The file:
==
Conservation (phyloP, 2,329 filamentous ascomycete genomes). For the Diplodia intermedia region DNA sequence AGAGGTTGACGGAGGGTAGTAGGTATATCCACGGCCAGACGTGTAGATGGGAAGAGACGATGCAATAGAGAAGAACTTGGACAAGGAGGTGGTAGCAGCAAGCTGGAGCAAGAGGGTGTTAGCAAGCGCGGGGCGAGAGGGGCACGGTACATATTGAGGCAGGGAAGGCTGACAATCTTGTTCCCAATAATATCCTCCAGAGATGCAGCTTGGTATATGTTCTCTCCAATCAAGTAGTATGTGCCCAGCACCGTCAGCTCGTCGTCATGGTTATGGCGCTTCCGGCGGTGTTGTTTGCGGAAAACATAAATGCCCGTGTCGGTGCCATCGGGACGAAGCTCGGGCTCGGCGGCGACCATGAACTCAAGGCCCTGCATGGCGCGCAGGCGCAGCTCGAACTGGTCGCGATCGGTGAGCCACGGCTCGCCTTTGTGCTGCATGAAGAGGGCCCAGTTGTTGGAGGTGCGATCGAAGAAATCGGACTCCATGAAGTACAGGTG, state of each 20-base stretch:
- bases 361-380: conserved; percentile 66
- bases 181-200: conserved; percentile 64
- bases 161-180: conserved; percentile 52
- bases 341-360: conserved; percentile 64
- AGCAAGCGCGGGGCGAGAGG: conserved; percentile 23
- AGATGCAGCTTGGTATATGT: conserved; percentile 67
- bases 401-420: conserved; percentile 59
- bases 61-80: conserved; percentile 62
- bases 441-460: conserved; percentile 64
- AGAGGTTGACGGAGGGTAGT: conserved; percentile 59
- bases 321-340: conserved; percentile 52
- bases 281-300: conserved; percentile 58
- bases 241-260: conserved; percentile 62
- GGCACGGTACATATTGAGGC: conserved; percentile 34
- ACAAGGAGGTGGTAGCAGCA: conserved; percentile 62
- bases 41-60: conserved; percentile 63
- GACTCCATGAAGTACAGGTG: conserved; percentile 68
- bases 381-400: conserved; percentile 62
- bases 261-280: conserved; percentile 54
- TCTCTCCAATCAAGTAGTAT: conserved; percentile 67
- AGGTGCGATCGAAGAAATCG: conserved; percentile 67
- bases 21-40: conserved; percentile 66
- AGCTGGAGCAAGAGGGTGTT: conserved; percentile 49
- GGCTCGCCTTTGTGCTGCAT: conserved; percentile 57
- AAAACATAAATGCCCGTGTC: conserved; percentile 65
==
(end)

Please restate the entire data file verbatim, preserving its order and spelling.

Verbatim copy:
Conservation (phyloP, 2,329 filamentous ascomycete genomes). For the Diplodia intermedia region DNA sequence AGAGGTTGACGGAGGGTAGTAGGTATATCCACGGCCAGACGTGTAGATGGGAAGAGACGATGCAATAGAGAAGAACTTGGACAAGGAGGTGGTAGCAGCAAGCTGGAGCAAGAGGGTGTTAGCAAGCGCGGGGCGAGAGGGGCACGGTACATATTGAGGCAGGGAAGGCTGACAATCTTGTTCCCAATAATATCCTCCAGAGATGCAGCTTGGTATATGTTCTCTCCAATCAAGTAGTATGTGCCCAGCACCGTCAGCTCGTCGTCATGGTTATGGCGCTTCCGGCGGTGTTGTTTGCGGAAAACATAAATGCCCGTGTCGGTGCCATCGGGACGAAGCTCGGGCTCGGCGGCGACCATGAACTCAAGGCCCTGCATGGCGCGCAGGCGCAGCTCGAACTGGTCGCGATCGGTGAGCCACGGCTCGCCTTTGTGCTGCATGAAGAGGGCCCAGTTGTTGGAGGTGCGATCGAAGAAATCGGACTCCATGAAGTACAGGTG, state of each 20-base stretch:
- bases 361-380: conserved; percentile 66
- bases 181-200: conserved; percentile 64
- bases 161-180: conserved; percentile 52
- bases 341-360: conserved; percentile 64
- AGCAAGCGCGGGGCGAGAGG: conserved; percentile 23
- AGATGCAGCTTGGTATATGT: conserved; percentile 67
- bases 401-420: conserved; percentile 59
- bases 61-80: conserved; percentile 62
- bases 441-460: conserved; percentile 64
- AGAGGTTGACGGAGGGTAGT: conserved; percentile 59
- bases 321-340: conserved; percentile 52
- bases 281-300: conserved; percentile 58
- bases 241-260: conserved; percentile 62
- GGCACGGTACATATTGAGGC: conserved; percentile 34
- ACAAGGAGGTGGTAGCAGCA: conserved; percentile 62
- bases 41-60: conserved; percentile 63
- GACTCCATGAAGTACAGGTG: conserved; percentile 68
- bases 381-400: conserved; percentile 62
- bases 261-280: conserved; percentile 54
- TCTCTCCAATCAAGTAGTAT: conserved; percentile 67
- AGGTGCGATCGAAGAAATCG: conserved; percentile 67
- bases 21-40: conserved; percentile 66
- AGCTGGAGCAAGAGGGTGTT: conserved; percentile 49
- GGCTCGCCTTTGTGCTGCAT: conserved; percentile 57
- AAAACATAAATGCCCGTGTC: conserved; percentile 65